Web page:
Ten Things I Learned from my ‘In Conversation Masterclass with Olga Mecking’, author of Niksen, the Dutch Art of Doing Nothing
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On November 26th 2020, I had the privilege of chatting to the writing whirlwind that is Olga Mecking.
Here's the low down
When a highly productive and talented writer says that there’s value in not doing anything, it’s time to pay attention. Olga Mecking is the creator of the blog The European Mama, translator of her father’s memoir, One Chance in a Thousand, editor of and contributor to the 2014 anthology Dutched Up!, has been published in the Guardian, BBC, The Atlantic and The New York Times, and has recently published Niksen: Embracing the Dutch Art of Doing Nothing. After her NYT article, ‘The Case for Doing Nothing’ went viral in 2019, Mecking had the opportunity to investigate the topic further and produce a complete book on the topic. She recently joined me for a remote chat in which we discussed her career so far and the development of her new book. The full conversation will be linked at the end of this article, but here is a taster of some of the things I learned:
1 – Blogs are a great place to get started with your writing
Back in 2011, Olga Mecking set up a blog called The European Mama to process the isolation she felt as a second-time mother in a new country. As a Polish writer with a German husband living in the Netherlands, holding further connections to France alongside her Jewish roots, the blog helped her to define her own identity as a mother and multicultural individual. She wrote about raising kids with multiple languages, living abroad, travel, recipes and more. Now, as a published author, she is able to repurpose her blog as an author’s website to showcase her work and ensure everything contributes to her career.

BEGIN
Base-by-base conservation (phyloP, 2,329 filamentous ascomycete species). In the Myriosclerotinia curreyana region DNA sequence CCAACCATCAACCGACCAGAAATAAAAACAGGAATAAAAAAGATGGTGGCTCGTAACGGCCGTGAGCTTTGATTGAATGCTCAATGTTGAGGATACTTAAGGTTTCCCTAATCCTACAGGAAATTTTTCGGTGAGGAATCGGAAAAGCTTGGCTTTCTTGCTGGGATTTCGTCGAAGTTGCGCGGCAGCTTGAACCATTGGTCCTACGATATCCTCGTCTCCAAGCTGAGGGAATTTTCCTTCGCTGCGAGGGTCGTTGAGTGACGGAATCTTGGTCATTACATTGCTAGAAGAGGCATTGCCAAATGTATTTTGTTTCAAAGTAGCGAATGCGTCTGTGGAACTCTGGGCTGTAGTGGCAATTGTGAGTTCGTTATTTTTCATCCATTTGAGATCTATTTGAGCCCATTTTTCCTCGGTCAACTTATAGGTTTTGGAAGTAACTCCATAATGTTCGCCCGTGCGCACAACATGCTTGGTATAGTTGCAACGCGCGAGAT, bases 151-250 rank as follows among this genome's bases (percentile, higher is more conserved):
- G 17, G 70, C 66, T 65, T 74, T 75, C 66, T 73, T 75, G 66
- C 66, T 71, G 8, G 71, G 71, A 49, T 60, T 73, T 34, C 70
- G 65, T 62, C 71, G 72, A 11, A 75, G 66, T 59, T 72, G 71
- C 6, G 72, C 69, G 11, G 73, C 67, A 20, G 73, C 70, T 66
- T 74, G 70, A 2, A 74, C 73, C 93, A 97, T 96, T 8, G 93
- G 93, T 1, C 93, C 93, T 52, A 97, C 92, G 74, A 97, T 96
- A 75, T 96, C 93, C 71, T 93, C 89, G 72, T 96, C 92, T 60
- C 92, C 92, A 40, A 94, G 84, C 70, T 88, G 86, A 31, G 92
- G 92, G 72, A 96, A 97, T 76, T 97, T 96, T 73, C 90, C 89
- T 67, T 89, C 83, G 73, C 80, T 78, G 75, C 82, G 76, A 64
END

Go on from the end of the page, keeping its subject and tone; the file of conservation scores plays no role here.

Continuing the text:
2 – But they aren’t a guaranteed secret to success
“I love blogging,” Olga admits, “but [over] time it’s become so professionalised.” What once took an hour to prepare and post now requires far longer in order to compete with the vast numbers of blogs currently out there. With this amount of time and effort, Olga realised that it would be better to put her talents into writing that would make her money. Networking with other writers allowed her to learn more about the industry, where she discovered that…
3 – Newspapers want freelancers
We generally assume that newspapers produce their written material using… well… their writers. After all, that’s what they hired them for, right? The reality is that newspapers are always looking for fresh perspectives and experiences to supplement their own content. Starting out with pitches to small publications and paying blogs, Olga developed her skills and portfolio with these articles, which soon meant that she could start pitching to bigger and bigger outlets. By 2016 she had received her first payment, and she hasn’t stopped since.
4 – A good writer is hard to pin down
“My degree is not in journalism,” Olga points out, “but it is in language. I used to work as a translator and I speak five languages. I see what I do now as another form of translation. It’s not just words from one language into another, but concepts from one culture to another.”
When I congratulated her on having such a unique written voice in another language, Olga laughed. “For me, every article is different, and I try to adapt to the voice of the publication,” she explains, before adding, “right now English is my best language for writing.” It’s not about first or second languages, in her view, “but how long you have been using it and what for.”